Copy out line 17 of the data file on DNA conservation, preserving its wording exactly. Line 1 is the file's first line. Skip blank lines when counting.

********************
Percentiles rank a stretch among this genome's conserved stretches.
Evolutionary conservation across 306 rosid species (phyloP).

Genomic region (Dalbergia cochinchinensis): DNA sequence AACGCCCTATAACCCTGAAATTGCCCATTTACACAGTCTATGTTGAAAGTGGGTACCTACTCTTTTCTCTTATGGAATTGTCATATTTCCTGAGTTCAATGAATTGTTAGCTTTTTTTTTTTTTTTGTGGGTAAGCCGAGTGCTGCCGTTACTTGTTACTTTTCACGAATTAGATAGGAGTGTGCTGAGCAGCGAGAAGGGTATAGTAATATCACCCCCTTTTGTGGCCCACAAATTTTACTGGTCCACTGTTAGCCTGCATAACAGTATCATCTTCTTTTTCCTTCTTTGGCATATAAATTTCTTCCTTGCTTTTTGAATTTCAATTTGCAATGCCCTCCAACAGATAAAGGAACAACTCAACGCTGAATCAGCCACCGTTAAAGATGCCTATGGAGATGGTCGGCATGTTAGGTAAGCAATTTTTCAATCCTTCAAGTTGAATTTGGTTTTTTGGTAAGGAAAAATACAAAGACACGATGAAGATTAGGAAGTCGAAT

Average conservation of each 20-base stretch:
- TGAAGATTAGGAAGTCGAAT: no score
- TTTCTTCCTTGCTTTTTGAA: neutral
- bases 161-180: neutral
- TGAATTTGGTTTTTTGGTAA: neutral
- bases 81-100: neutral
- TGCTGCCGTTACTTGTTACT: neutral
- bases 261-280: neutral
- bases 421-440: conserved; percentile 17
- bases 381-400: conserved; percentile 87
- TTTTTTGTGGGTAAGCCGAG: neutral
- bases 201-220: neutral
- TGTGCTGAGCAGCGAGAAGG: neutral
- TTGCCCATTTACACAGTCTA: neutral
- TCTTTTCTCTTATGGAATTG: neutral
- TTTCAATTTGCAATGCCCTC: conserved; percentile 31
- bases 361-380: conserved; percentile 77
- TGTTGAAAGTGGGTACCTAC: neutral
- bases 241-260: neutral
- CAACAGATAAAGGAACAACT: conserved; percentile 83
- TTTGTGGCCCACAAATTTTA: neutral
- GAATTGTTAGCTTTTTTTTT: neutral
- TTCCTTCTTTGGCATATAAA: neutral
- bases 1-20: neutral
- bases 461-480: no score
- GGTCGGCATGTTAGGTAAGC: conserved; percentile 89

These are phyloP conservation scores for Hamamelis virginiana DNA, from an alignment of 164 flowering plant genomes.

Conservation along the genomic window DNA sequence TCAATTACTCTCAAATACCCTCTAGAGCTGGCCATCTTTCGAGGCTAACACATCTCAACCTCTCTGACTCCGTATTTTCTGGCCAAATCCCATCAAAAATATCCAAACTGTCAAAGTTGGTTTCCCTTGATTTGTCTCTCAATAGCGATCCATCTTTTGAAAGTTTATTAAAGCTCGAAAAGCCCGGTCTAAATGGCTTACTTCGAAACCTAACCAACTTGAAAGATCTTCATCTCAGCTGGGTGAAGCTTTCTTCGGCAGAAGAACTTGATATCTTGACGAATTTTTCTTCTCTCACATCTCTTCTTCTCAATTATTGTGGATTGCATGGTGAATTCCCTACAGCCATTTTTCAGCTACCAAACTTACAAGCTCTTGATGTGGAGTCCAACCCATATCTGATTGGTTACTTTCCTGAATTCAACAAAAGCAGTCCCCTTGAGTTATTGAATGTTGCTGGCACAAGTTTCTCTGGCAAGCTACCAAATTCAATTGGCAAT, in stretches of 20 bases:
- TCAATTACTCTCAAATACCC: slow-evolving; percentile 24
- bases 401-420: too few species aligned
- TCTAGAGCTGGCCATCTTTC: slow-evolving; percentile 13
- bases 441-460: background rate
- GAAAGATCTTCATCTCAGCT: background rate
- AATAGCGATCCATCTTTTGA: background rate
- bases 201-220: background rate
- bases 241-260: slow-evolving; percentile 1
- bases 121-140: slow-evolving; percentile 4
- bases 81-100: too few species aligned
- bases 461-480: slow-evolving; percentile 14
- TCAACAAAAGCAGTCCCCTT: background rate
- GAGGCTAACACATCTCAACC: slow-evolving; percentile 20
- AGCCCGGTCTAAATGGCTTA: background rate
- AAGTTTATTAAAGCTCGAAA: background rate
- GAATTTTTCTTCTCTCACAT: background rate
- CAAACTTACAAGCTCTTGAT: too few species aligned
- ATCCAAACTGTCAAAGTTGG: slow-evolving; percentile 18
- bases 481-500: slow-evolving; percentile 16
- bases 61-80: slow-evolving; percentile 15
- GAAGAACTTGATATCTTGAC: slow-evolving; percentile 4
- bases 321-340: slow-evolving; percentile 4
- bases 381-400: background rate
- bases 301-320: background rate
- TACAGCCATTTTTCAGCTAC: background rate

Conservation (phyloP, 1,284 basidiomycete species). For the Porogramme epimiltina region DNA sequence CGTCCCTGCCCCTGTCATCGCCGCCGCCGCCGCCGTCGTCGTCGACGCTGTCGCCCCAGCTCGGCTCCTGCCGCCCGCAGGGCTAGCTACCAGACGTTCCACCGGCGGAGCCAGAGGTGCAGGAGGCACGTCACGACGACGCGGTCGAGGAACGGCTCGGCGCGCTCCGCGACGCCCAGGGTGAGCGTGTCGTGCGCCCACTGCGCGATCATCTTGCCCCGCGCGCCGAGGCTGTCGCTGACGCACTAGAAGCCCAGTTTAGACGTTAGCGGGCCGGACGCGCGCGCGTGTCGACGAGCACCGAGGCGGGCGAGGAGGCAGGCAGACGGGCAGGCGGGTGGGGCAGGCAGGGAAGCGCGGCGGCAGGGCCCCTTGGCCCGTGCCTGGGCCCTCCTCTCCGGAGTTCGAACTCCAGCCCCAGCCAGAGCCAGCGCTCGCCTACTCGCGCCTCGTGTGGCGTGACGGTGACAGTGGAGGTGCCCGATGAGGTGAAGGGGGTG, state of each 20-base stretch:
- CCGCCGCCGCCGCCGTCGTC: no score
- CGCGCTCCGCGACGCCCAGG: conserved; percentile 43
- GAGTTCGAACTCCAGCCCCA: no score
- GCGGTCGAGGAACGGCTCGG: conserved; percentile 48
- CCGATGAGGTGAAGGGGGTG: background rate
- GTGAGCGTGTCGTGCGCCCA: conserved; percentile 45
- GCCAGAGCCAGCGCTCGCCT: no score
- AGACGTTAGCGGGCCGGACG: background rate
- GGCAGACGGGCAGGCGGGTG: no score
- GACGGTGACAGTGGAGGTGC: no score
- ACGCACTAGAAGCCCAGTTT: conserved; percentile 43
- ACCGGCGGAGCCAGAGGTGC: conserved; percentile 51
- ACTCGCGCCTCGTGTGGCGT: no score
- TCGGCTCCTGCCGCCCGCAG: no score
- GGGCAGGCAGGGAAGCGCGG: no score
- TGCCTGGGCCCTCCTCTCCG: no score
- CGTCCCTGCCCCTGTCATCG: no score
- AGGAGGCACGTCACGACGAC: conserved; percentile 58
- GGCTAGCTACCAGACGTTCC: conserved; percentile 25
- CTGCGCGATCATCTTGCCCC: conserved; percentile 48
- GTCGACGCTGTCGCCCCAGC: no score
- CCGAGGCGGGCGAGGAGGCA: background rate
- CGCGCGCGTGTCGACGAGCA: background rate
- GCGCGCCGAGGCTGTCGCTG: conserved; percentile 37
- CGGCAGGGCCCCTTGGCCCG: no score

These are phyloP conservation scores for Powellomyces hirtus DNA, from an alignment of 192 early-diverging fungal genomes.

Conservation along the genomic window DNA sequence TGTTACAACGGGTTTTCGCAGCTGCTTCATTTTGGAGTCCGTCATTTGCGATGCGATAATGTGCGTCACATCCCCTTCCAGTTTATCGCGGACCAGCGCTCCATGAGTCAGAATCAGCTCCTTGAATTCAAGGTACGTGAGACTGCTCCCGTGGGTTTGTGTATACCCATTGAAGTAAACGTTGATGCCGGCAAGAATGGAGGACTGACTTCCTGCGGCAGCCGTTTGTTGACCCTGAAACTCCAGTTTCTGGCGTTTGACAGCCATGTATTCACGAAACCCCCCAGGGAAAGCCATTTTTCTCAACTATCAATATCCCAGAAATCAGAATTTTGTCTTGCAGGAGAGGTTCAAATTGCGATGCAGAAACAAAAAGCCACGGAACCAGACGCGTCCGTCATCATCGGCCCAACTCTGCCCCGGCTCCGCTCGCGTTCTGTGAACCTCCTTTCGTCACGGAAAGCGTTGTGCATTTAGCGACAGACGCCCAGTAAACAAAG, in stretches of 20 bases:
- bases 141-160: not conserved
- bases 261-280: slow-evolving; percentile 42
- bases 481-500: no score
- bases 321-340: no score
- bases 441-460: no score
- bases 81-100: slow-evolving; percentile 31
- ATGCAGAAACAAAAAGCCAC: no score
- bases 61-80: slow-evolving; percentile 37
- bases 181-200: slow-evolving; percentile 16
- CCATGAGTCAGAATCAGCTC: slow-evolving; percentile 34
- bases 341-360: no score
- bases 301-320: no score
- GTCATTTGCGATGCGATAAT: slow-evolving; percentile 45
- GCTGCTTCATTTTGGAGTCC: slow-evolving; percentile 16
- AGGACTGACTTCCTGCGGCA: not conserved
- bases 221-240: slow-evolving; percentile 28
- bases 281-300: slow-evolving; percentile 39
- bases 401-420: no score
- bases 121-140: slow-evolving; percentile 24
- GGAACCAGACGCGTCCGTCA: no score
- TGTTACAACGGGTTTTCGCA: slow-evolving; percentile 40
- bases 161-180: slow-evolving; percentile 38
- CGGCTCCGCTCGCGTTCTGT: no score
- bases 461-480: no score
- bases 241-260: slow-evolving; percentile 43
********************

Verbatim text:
- TTGCCCATTTACACAGTCTA: neutral